The starting pitcher used to be the marquee player for MLB teams. The starting pitching matchup was one of the first things someone checked when deciding whether to attend—or bet on—a game.
That hasn’t been the case recently, however. The starting pitcher has become an endangered species. Or at least a far less dominant one. Pitch limits to reduce injury risk and the development of highly specialized bullpen roles means that it’s now rare to see a starter go deep into a game, let alone flirt with a complete game. Instead, the starter has become just the first in a revolving door of pitching changes.
You can still relive the glory days when the starter was the gunslinger, dominating a game. Just try first five innings betting, and the reliever parade will be a thing of the past.
How Does It Work?
F5 stands for First 5, meaning you’re placing a bet on just the first five innings of an MLB game. Whoever leads at the end of five innings is the winner, regardless of what happens in the final four innings (not including extras).
Just like regular baseball betting, you can bet moneylines, run lines, or over-under on the run total. However, lines and odds will be different than they are for the nine-inning market.
Why Bet First Five Innings?
There are a number of benefits to betting First 5. As said above, it emphasizes the importance of starting pitching matchups. Some of the league’s best starters are among the league leaders in first five innings’ win-loss records.
The Yankees’ Gerrit Cole is 9-3 on the year in 21 starts, which is an impressive record. He’s 15-1 in the first five results, however. Houston’s Jose Urquidy is 9-4 in nine-inning win-loss, 14-4 in his first five innings. Yu Darvish is 9-4, 14-2 in F5.
It also gives you a faster result for your wager. One of baseball’s biggest pushes has been to find ways to reduce the time of the game. With an average game time of well over three hours, baseball is looking at a pitch clock for next season to speed things up.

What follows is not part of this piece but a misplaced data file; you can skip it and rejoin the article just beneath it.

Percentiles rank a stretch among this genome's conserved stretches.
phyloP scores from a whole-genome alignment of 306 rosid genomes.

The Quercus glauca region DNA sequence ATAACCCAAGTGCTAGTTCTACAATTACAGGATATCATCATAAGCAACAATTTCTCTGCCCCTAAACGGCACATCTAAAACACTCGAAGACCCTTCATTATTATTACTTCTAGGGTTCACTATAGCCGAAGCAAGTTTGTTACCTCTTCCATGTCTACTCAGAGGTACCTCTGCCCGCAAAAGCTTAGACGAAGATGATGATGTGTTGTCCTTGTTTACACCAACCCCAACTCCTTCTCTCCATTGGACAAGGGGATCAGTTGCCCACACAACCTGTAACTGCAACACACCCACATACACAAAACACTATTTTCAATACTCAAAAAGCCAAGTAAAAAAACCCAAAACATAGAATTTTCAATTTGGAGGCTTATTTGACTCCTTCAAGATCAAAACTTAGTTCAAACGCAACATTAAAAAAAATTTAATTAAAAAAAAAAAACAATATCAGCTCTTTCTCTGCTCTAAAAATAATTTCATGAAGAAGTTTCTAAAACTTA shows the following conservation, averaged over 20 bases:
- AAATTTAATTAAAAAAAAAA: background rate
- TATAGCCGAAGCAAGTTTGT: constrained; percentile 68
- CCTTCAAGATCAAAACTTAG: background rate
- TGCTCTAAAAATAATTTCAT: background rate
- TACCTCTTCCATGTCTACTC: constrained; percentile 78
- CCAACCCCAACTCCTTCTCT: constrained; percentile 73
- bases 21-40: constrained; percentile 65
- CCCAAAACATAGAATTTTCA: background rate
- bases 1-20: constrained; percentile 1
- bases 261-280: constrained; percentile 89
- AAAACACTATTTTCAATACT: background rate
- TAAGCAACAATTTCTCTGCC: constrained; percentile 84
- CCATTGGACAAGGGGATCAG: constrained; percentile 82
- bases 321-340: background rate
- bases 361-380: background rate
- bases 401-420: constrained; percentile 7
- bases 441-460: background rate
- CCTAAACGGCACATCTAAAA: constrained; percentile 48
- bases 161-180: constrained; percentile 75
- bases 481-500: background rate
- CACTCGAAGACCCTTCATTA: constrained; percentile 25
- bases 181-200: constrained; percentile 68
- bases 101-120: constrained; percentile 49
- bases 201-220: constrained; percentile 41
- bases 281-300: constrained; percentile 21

Ending the whole thing after five innings is one way to get to your payoff without having to sit the full three-plus hours.
One big difference between full-game and F5 betting is that there is the possibility of a tie. Just over 17 percent of MLB games this season (263 of 1531) were tied after five innings were played.
Depending on the sportsbook you use, that could mean one of two things. Some online betting sites simply treat ties as a push and return whatever stake you wagered for your F5 bet.
As F5 betting is growing in popularity, however, some sportsbooks are offering ties as the third outcome in moneyline betting, along with win and loss.
What’s the Difference?
Run lines are smaller … usually about a half a run, on average, instead of 1.5, and the over-under cutoff for run totals is lower since games are just over half as long.
Not surprisingly, teams that have the best bullpens don’t do as well in F5 betting. Baltimore is surprisingly over .500 this year in nine-inning games but has just a .417 record in F5 results.
Colorado and Seattle are also among the teams with the biggest drop in winning percentage going from nine to five-inning results.
Most of the good teams are still good. The Dodgers are nine percentage points better in F5 games than nine-innings. The Yankees are 16 points worse, but both are still among baseball’s F5 winning percentage leaders.
The Angels, Diamondbacks, Cubs and Mets have the biggest jumps in winning percentage when we ignore the last four innings, all with over 50 percentage point jumps.
First five innings betting is a faster, cleaner alternative to normal MLB betting. There are fewer moving parts in games and less chance of something flukey happening when teams get deep into their bullpens.
It may not replace the nine-inning variety, but it’s certainly worth trying out for your MLB picks.